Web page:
Bringing modularity to the network involves three key considerations:

  • End-to-end process changes and simplification. Deploying the latest technologies, such as network-functions virtualization (NFV) and software-defined networking (SDN), should be accompanied by changes in the associated processes. One European operator had to rethink the B2B service-provisioning process completely by leveraging the virtual customer-premises equipment (vCPE) to provision services remotely based on demand. In doing so, it was able to reduce the service-provisioning time from two weeks to just a few minutes.
  • Jointly defined use cases. Typically, these initiatives led by the network team are viewed as technology solutions. However, deploying them also offers business use cases. For that reason, the network and business teams need to work together to craft the use cases and road map for building them. A European operator’s network organization worked with the commercial teams to define and prioritize Internet of Things (IoT) use cases that would be supported in the network through application programming interfaces (APIs) for provisioning the service and to provide additional capacity.
  • Capability enhancements. Moving toward a NaaS model requires new capabilities within the network team. Previously, network teams were more engineering and operations focused; they now need to develop service-management and software-development capabilities.


The way network teams organize themselves is a critical determinant of how effective telcos are in leveraging the new network paradigm. Such organizations today are typically centered around major functions, such as planning, engineering, and operations, which has served them well.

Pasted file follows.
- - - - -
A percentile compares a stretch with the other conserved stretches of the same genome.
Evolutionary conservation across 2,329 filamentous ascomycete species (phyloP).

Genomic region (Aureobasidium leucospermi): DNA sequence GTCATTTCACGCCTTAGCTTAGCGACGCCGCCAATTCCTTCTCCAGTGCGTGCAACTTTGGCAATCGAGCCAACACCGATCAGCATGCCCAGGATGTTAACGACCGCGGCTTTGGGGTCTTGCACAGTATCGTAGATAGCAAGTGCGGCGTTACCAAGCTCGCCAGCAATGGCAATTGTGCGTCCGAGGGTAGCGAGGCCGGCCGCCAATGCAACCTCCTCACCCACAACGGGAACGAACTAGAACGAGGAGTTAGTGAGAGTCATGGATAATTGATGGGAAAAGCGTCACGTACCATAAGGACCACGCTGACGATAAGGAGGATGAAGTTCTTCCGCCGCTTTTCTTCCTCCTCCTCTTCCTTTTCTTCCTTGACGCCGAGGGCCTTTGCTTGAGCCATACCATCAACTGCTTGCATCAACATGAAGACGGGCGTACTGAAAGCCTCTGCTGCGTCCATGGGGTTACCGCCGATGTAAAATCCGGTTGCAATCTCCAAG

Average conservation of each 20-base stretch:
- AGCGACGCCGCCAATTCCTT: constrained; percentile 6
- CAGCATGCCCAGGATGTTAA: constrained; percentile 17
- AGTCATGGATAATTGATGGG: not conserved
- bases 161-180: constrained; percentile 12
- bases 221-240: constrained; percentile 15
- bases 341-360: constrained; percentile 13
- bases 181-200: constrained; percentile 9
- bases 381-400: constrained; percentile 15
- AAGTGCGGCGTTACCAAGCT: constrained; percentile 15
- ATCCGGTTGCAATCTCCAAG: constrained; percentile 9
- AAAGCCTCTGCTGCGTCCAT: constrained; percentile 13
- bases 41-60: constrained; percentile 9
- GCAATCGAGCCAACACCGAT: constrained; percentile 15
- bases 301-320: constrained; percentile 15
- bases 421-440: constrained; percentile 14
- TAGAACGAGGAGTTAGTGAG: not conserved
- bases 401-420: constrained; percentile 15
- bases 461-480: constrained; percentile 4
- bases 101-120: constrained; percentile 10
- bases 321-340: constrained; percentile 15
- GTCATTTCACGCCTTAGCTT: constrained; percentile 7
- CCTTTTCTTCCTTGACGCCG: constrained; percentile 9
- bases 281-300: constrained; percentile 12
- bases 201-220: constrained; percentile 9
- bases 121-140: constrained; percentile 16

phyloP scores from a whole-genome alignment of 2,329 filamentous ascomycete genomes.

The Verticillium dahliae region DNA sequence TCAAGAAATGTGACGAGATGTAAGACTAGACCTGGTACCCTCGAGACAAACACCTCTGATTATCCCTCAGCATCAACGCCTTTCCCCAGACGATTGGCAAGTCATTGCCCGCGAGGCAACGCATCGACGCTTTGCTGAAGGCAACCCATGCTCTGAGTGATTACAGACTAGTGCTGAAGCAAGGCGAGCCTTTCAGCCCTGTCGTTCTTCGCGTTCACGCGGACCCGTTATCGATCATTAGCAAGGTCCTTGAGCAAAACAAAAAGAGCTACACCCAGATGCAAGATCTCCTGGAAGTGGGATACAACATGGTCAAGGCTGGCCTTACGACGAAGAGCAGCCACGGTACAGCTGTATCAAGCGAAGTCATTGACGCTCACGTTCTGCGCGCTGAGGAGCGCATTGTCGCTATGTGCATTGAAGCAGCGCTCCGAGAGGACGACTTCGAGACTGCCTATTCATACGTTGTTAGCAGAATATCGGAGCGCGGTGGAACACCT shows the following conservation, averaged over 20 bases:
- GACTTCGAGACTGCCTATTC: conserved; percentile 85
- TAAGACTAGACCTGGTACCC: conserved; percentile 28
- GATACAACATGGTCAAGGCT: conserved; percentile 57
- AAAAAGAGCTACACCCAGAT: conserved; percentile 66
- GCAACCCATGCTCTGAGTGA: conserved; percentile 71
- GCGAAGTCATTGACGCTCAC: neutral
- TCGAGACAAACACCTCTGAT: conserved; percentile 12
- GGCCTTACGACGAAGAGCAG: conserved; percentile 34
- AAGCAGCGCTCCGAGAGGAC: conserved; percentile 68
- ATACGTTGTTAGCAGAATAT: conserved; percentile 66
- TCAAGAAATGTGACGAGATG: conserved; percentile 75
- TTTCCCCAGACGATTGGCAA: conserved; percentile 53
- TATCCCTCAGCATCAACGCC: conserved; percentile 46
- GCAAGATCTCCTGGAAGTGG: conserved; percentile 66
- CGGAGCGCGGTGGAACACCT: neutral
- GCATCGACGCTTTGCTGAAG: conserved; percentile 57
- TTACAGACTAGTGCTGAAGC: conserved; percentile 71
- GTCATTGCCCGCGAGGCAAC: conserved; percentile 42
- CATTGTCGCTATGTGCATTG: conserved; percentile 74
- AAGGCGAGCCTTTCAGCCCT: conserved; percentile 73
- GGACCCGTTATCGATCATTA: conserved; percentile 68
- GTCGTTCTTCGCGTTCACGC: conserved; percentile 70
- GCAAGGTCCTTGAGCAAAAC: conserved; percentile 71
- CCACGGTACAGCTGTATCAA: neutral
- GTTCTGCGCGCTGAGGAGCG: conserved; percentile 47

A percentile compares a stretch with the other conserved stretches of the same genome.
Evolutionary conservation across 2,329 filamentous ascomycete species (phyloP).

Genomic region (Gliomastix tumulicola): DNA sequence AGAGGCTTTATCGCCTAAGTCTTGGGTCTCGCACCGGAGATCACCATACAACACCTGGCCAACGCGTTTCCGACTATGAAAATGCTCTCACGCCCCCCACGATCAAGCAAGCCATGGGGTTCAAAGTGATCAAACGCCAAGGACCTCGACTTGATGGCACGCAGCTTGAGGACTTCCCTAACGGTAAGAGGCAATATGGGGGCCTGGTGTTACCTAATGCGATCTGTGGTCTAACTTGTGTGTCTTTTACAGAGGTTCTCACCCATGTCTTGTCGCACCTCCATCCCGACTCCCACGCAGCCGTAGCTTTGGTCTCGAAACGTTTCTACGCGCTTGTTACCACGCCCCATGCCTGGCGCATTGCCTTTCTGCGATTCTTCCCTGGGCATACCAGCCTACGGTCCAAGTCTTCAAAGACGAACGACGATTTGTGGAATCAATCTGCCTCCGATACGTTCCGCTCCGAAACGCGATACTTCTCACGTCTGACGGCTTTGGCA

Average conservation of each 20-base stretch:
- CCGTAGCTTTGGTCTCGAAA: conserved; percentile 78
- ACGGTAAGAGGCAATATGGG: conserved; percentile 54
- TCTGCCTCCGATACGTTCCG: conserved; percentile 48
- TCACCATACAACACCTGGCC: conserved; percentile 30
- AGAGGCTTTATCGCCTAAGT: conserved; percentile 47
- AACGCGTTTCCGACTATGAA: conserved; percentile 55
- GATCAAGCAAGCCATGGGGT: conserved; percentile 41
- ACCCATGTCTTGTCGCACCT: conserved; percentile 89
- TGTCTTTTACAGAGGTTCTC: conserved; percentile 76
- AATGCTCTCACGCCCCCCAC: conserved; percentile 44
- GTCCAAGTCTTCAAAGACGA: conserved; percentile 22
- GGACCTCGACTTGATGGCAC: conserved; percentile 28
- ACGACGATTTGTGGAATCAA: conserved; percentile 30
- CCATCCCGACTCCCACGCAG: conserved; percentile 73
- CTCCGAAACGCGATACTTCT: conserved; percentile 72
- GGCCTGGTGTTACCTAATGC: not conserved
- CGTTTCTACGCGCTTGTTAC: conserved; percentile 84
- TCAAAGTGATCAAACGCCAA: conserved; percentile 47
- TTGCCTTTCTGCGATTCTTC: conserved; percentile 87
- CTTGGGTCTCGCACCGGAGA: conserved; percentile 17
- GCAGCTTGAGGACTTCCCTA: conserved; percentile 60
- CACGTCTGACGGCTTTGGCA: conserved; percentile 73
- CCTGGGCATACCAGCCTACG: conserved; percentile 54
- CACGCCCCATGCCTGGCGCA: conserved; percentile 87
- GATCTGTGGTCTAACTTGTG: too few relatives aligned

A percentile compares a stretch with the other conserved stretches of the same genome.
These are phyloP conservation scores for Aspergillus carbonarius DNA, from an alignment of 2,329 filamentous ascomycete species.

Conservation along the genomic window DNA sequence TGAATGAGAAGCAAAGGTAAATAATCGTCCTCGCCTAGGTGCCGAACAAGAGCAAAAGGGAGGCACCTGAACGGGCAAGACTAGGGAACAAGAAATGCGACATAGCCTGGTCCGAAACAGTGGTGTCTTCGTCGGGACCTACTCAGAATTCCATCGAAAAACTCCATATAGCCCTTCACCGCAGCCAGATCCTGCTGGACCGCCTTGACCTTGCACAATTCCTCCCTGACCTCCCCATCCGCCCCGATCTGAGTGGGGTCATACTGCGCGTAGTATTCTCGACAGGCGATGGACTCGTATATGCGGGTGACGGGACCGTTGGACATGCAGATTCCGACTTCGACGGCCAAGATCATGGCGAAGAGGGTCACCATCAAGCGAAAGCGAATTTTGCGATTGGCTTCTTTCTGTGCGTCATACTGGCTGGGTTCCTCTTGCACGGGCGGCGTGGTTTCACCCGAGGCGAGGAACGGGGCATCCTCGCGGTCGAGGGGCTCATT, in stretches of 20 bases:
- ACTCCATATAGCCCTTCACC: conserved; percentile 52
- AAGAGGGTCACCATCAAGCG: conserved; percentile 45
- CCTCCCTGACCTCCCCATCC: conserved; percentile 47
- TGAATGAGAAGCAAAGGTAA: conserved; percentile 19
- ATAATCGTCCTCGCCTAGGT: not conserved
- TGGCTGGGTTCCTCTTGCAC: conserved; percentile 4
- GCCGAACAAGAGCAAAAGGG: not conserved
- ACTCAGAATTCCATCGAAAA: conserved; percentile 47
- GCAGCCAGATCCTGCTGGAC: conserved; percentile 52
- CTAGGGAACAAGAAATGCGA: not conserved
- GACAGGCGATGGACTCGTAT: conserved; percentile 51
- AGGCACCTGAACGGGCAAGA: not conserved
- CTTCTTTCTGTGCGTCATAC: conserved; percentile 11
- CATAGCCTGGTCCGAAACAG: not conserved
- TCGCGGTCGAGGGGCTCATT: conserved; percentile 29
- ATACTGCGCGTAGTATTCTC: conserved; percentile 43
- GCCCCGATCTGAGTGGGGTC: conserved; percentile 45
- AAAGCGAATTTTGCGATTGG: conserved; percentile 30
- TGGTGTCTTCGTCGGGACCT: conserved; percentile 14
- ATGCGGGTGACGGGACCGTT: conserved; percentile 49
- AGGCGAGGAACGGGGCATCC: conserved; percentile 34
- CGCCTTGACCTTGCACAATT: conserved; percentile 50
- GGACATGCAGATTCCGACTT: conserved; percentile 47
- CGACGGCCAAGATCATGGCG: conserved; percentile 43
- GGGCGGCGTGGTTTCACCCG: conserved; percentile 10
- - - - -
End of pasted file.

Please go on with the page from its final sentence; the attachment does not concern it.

Yet, as telcos go digital, the overall organization design is being revamped. Agile structures centered around digital tribes are taking root, mainly driven by the need to respond immediately to customer demands. This requires rapid iterations and decision making enabled by simplified processes and governance (Exhibit 3).

An agile network organization simplifies processes and governance.

This is a complex transition that requires telcos to ask themselves two important questions:

  • What should be the scope of agile transformation within the network team? There are two potential models to choose from:
    • Based on the nature of activities. Functions that have shorter lead times and are closer to the customer, such as provisioning and configuration changes, move to an agile model, while infrastructure changes that require longer lead times remain traditionally managed.
    • Full agile. In this model, all functions are moved into agile tribes. A leading Asian telco, for instance, revamped its network organization into two tribes from a previous state of six subdepartments.
  • What should be the agile organizational design? Multiple agile design choices, such as flow to work, self-managing teams, end-to-end cross-functional teams, and agile overlay, could be evaluated. The choice of the design should be based on factors such as the scope of the functions going agile, the interface with the rest of the organization, and ease of implementation.


Adoption of analytics and automation is increasing, and many telcos have started building use cases and setting up centers of excellence. As network teams evaluate the next steps in their automation journeys, leaders need to assess three considerations: